Even Greater Work of Redemption (Thomas Brooks)

Thomas Brooks reminds us that while the work of Creation is glorious, but the work of redemption in the gospel is even more glorious:

“If you compare the work of redemption with other great works, you must necessarily conclude that the work of redemption is a great work. The making of the world was a great work of God, but yet that did but cost him a word of his mouth, a ‘let it be;’ he spake the word, and it was done; ‘He said, “let there be light, and there was light,’ &c., Gen 1:3-6, 9, 11, 14, 20; but the work of redemption cost Christ’s dearest blood. Much matter of admiration doth the work of redemption afford us. The work of creation is many ways admirable, yet not to be compared with the work of redemption, wherein the power, wisdom, justice, mercy, and other divine attributes of God do much more shine forth; and wherein the redeemed reap much more good than Adam did by his creation, which will evidently appear by observing these particular differences:

FIRST, in the creation God brought something out of nothing; but in the work of redemption, out of one contrary he brought another; out of death he brought life. This was a work of far greater power, wisdom, mercy…

SECOND, in creation there was but a word; and thereupon the work followed; in redemption there was doing and dying. The work of redemption could be brought about by none but God…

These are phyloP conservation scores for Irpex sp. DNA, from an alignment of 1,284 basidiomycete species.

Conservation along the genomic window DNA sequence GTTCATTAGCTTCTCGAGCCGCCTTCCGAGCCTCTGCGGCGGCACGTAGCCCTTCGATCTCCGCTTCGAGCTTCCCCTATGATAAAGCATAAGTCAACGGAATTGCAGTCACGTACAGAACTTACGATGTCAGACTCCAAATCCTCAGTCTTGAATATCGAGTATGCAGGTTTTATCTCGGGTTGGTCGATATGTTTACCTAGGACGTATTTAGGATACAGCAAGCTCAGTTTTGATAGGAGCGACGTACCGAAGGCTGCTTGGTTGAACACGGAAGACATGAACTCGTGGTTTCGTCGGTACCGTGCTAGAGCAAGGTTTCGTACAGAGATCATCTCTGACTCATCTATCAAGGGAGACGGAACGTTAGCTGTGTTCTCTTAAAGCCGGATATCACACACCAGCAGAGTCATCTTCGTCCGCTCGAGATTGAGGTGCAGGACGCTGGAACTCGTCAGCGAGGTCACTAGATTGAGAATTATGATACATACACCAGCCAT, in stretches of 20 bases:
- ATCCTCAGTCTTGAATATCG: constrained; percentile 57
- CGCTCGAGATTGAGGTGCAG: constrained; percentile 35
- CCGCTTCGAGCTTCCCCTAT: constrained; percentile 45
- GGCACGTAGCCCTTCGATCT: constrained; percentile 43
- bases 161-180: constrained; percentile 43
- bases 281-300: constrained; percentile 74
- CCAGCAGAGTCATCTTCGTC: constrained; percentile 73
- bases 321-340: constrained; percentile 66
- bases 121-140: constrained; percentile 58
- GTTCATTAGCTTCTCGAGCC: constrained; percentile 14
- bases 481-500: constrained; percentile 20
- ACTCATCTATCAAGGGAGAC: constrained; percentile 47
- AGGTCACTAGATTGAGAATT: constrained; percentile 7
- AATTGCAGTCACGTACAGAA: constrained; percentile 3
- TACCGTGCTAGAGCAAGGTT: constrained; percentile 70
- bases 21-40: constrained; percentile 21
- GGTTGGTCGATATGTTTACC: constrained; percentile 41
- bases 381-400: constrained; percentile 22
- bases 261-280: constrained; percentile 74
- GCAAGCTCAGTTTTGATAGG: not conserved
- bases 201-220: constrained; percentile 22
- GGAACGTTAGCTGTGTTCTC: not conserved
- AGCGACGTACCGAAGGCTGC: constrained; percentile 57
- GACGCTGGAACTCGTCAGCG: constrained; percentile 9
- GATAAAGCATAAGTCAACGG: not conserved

THIRD, in the creation God arrayed himself with majesty, power, and other like properties, fit for a great work; in the work of redemption he put on weakness, he assumed a nature subject to infirmities, and the infirmities of that nature…

FOURTH, in the work of creation there was nothing to withstand God, to make opposition against God; but in the work of redemption there was justice against mercy, wrath against pity; death, and he that had the power of death, was vanquished…

FIFTH, by creation man was made after God’s image, like him, Gen 1:26-27; by redemption man was made a member of the same mystical body ‘whereof Christ is the head,’…

SIXTH, by creation man received a natural being, by redemption a spiritual.

SEVENTH, by creation man received a possibility to stand, by redemption a certainty of standing and impossibility of falling…

EIGHTH, by creation man was placed in an earthly paradise, but by redemption he is advanced to an heavenly paradise.”

From “Paradise Opened” by Thomas Brooks (complete works vol 5, pages 353-354).

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